This is an “Ask JAN” edition of the JAN Blog, where we answer random questions about a variety of ADA topics. It would be interesting to know how Alexa or Google might answer these questions, but today, we’ll Ask JAN.

Hey JAN…Co-workers are asking why an employee has a flexible schedule. She was accommodated for a disability-related reason. How can the manager respond to these questions?

Responding to co-worker questions about accommodations can be tricky because of the confidentiality requirements of the ADA, but it is possible to do so without revealing information about disability, accommodation, or the law. Before questions even arise, it can be useful to educate all employees about the ADA and accommodations as a way to curtail questions and concerns related to the provision of accommodations. Also, having a workplace culture that values workplace flexibility and supporting employees in ways that enable bringing your whole self to work can benefit everyone. This kind of culture emphasizes that employees can ask for changes at work to support their ability to meet both job-related and personal needs.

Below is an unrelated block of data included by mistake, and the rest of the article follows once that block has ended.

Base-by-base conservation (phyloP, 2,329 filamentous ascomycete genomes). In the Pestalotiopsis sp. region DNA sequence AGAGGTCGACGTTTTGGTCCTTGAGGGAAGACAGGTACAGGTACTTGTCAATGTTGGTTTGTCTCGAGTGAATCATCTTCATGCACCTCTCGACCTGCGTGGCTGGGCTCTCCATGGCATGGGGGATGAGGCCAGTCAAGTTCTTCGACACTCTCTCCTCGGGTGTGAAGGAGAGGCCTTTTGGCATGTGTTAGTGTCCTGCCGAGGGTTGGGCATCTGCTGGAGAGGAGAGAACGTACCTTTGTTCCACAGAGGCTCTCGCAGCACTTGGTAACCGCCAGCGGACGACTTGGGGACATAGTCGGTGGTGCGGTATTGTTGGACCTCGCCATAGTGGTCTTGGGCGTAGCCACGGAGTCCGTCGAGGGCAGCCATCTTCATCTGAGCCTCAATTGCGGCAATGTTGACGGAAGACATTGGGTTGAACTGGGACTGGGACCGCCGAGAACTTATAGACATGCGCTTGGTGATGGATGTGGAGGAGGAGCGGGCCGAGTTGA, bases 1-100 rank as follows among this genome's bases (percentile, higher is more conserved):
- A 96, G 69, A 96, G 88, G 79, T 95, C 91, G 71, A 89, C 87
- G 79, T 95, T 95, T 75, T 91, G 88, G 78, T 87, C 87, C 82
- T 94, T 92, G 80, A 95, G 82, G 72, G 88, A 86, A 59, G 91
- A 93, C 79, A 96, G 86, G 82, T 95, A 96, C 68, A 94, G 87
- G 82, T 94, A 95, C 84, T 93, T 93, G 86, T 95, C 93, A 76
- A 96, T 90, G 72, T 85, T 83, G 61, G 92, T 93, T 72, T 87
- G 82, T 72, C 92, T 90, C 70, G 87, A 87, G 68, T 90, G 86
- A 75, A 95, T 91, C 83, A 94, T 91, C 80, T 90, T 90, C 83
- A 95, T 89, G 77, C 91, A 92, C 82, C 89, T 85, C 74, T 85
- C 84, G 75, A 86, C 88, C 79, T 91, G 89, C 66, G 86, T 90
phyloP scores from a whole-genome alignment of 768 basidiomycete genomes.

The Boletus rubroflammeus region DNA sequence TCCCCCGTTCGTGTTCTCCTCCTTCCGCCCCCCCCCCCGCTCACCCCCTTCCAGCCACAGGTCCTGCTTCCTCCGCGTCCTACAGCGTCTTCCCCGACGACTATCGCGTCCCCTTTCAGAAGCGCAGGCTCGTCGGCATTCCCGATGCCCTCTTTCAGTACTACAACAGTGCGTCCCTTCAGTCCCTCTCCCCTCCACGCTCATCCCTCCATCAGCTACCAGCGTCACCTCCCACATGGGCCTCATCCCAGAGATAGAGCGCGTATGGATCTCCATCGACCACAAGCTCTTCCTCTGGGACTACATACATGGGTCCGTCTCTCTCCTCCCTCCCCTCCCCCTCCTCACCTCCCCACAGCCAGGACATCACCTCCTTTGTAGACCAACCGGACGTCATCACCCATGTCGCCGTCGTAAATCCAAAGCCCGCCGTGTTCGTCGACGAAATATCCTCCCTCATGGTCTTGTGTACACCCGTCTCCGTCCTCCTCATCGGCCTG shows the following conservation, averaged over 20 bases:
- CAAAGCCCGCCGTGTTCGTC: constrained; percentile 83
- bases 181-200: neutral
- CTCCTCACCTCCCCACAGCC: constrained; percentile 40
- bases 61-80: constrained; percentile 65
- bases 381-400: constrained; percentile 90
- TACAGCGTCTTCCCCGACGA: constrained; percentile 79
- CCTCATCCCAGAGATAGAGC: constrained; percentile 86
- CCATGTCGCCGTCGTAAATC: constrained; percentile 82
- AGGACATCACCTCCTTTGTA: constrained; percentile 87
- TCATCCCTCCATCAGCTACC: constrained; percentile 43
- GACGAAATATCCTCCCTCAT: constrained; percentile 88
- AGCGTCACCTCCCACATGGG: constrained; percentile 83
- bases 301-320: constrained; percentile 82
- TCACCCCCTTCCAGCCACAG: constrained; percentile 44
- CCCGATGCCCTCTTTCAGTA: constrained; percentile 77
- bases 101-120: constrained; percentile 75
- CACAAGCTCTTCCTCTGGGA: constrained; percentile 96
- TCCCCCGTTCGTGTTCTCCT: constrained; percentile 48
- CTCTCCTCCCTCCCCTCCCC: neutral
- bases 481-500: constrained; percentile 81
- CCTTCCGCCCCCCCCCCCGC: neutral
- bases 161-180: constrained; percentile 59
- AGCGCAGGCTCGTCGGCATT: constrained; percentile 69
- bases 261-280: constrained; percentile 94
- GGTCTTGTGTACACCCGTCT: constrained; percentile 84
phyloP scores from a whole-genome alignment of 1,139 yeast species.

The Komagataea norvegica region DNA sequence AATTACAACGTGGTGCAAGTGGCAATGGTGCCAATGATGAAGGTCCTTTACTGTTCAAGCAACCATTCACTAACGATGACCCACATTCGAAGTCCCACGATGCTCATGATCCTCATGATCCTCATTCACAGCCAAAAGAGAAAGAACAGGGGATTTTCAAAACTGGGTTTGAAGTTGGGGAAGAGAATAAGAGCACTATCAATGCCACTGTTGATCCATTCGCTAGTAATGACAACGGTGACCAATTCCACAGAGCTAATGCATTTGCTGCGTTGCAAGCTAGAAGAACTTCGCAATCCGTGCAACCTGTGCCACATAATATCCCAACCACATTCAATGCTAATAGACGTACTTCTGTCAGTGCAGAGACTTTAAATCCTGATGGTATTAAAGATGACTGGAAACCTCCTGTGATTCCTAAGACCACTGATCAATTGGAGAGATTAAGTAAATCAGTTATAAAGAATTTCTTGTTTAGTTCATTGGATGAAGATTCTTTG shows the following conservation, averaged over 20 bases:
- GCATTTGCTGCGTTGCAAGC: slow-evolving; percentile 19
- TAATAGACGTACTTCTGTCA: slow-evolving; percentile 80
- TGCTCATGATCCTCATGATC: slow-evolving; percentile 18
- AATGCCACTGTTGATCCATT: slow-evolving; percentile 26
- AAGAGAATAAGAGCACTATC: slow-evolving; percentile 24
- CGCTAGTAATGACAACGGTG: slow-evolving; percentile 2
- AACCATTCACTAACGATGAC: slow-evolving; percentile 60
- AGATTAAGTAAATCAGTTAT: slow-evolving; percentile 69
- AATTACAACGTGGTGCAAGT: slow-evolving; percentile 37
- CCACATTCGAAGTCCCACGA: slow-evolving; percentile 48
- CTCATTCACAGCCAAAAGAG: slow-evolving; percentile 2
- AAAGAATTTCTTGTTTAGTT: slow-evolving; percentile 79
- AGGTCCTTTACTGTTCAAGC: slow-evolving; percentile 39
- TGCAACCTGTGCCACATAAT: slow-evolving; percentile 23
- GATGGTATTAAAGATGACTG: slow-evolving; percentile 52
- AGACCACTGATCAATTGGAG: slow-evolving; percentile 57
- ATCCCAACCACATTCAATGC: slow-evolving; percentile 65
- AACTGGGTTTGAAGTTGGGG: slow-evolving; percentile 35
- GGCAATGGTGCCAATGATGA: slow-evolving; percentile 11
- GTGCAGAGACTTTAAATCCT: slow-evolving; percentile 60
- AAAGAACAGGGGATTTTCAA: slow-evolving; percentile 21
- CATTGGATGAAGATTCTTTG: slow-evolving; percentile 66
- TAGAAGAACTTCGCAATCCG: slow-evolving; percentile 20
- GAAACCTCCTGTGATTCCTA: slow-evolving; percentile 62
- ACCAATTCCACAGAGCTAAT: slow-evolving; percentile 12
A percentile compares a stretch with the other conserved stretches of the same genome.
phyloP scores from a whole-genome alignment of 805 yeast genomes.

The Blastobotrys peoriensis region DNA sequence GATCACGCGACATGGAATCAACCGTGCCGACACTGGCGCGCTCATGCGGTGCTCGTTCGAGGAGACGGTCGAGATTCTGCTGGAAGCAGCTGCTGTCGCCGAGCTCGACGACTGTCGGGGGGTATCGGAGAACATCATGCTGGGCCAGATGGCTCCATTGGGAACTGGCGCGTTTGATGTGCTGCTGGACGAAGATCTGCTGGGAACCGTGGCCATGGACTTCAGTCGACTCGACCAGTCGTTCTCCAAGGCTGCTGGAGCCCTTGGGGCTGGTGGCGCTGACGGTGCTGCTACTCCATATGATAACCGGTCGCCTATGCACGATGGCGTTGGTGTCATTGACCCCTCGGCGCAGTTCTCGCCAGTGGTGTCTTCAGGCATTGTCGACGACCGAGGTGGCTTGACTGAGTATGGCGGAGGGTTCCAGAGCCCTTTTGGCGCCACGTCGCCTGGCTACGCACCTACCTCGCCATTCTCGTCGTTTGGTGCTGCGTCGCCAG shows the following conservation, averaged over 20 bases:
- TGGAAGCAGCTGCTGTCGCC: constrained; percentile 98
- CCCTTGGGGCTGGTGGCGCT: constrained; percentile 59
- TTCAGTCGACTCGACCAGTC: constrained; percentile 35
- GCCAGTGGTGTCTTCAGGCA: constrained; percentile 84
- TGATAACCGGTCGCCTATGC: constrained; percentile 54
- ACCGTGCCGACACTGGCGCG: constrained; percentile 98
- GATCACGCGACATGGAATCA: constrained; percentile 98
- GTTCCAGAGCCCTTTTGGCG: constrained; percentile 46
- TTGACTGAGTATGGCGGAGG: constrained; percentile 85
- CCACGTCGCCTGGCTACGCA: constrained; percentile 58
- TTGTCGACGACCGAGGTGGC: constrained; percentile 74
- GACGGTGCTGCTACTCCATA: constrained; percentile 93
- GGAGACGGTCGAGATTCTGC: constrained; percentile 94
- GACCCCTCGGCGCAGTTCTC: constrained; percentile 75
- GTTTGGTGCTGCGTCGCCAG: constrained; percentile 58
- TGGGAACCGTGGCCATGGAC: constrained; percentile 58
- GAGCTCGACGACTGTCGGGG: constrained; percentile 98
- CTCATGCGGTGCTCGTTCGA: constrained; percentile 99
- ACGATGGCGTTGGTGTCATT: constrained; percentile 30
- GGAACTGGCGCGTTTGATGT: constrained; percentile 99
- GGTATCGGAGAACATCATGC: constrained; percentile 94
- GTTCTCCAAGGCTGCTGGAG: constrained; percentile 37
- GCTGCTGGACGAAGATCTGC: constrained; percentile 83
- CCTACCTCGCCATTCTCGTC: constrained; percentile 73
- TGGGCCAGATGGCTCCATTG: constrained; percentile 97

When responding to co-worker questions, a manager may find it useful to point out that it has a policy of assisting any employee who encounters difficulties in the workplace, that many workplace issues encountered by employees are personal, and that in these circumstances, it is the employer's policy to respect employee privacy.